The ongoing debate surrounding the curriculum has left students in the district using outdated textbooks published in 2006, putting the district out of compliance with several state laws and frameworks.

Despite the Governor’s call for compliance and the support of teachers and parents for an updated curriculum, the school board’s recent votes have shown continued resistance to the proposed changes.

As this situation unfolds, the impact on students’ education remains a significant concern. The decisions made by the school board will directly affect the quality of education available to students in Temecula. Therefore, many believe it is crucial for the voices of parents, teachers, and community members to be heard, advocating for a curriculum that reflects the diverse perspectives and experiences of all students.

The situation in Temecula serves as a reminder of the importance of an inclusive and comprehensive education system that equips students with the knowledge they need to succeed in an ever-changing world. As the state takes action to secure textbooks, the hope is for a resolution that prioritizes the educational needs of the students and fosters a supportive learning environment. Education is the key to progress, and ensuring access to accurate, up-to-date materials is essential for preparing the next generation for a brighter future.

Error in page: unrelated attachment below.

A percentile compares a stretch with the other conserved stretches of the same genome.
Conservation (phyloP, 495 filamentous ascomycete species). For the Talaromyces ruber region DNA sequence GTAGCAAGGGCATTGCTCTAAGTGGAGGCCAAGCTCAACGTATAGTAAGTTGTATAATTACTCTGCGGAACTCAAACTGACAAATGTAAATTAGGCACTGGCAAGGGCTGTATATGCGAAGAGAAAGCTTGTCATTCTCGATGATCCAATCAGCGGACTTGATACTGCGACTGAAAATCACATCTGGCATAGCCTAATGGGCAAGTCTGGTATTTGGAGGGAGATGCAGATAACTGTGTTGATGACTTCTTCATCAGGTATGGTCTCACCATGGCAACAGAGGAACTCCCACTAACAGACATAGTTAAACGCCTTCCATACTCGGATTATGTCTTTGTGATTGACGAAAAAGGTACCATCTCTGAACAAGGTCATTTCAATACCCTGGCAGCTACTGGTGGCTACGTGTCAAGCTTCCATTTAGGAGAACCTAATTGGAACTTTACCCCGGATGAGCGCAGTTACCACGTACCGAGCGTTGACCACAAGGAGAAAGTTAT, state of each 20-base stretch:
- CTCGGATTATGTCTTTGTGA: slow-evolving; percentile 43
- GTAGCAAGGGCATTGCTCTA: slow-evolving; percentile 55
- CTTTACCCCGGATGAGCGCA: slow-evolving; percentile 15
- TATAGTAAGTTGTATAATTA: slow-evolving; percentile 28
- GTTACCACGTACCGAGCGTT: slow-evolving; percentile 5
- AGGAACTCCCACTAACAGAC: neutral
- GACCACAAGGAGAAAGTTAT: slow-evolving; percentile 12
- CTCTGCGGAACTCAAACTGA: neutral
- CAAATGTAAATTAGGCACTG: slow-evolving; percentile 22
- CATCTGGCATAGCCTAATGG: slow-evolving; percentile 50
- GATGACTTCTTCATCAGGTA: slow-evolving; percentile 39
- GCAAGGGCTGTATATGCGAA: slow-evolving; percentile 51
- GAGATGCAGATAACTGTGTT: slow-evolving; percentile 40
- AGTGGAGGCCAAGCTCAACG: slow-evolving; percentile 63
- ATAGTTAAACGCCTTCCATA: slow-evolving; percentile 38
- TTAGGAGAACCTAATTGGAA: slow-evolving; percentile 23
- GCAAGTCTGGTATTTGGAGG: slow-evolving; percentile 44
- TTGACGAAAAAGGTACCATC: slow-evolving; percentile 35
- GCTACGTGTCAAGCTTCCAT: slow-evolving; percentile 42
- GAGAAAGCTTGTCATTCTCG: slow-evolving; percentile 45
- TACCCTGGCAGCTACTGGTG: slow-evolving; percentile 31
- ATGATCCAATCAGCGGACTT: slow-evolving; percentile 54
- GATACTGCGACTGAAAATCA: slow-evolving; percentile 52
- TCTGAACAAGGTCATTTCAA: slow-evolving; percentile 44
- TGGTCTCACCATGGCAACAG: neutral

Asante-Ra is a versatile writer committed to delivering informative and engaging content. They are a voracious media consumer, and lifelong learner passionate about science, health, gender diversity, accessibility, racial equity, and civic participation. They have a broad range of interests including society, culture, popular education, history, human sexuality, romance, comedy, poetry, and exploring topics such as indigeneity, world religions, mythology, astrology, and Blackness.